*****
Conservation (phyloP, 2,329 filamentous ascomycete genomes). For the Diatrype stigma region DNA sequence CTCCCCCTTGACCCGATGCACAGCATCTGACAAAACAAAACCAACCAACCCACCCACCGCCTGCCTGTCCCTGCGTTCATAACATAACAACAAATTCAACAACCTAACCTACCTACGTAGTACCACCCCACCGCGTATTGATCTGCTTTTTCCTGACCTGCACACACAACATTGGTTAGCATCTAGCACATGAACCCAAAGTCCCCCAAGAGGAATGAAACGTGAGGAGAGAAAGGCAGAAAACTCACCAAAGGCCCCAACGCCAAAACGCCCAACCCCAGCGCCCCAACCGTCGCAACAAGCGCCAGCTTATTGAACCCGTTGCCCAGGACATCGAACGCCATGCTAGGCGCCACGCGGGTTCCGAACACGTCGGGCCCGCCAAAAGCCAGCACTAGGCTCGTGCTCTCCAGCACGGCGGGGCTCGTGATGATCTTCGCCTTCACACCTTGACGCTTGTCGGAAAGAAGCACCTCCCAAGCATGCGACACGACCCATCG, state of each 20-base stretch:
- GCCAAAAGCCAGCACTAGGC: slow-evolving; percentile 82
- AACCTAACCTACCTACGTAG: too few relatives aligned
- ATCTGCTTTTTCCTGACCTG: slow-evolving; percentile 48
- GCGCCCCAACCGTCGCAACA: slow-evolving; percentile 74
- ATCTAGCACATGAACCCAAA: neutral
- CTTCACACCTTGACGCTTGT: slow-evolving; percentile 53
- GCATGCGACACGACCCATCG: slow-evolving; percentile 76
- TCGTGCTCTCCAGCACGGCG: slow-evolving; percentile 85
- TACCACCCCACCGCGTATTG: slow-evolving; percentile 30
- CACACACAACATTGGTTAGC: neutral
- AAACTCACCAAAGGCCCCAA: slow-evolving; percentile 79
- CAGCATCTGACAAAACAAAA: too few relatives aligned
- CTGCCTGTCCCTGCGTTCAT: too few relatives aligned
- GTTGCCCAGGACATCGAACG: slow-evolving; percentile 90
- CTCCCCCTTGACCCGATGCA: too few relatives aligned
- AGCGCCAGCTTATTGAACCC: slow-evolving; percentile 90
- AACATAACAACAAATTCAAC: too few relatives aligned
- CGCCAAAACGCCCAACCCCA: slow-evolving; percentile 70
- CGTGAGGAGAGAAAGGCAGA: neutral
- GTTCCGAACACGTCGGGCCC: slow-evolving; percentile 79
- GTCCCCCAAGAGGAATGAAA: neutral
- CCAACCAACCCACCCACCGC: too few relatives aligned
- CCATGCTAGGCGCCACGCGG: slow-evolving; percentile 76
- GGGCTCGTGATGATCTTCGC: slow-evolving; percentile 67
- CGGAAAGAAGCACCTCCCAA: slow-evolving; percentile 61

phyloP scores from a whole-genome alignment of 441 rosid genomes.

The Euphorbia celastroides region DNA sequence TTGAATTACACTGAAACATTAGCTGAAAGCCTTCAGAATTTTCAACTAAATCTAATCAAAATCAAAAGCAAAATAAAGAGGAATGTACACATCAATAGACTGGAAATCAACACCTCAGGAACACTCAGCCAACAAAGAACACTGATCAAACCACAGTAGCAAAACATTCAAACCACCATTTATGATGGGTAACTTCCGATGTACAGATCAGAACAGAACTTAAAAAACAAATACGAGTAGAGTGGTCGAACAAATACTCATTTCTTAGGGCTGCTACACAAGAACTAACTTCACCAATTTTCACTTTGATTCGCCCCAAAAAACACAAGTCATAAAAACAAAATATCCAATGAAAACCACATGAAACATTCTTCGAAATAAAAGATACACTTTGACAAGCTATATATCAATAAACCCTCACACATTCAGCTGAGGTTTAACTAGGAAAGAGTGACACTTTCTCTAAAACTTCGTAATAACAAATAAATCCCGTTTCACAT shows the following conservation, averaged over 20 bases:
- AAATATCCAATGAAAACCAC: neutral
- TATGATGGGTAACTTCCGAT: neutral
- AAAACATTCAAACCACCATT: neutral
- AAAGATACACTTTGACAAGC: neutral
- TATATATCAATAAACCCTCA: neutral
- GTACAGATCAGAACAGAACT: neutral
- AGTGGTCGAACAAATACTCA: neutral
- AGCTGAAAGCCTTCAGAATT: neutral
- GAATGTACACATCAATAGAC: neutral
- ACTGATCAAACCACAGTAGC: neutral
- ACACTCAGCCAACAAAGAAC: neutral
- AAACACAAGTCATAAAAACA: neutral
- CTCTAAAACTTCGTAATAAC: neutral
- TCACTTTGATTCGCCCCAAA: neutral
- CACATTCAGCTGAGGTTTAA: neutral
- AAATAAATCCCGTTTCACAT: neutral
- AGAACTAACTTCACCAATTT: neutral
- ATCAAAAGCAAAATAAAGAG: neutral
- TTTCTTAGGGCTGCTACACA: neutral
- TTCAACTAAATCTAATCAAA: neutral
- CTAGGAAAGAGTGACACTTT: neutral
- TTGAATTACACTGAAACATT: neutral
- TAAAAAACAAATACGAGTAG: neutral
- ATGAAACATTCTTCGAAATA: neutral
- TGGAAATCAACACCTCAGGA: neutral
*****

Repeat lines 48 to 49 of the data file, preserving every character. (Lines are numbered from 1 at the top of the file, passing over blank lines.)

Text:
- TTCAACTAAATCTAATCAAA: neutral
- CTAGGAAAGAGTGACACTTT: neutral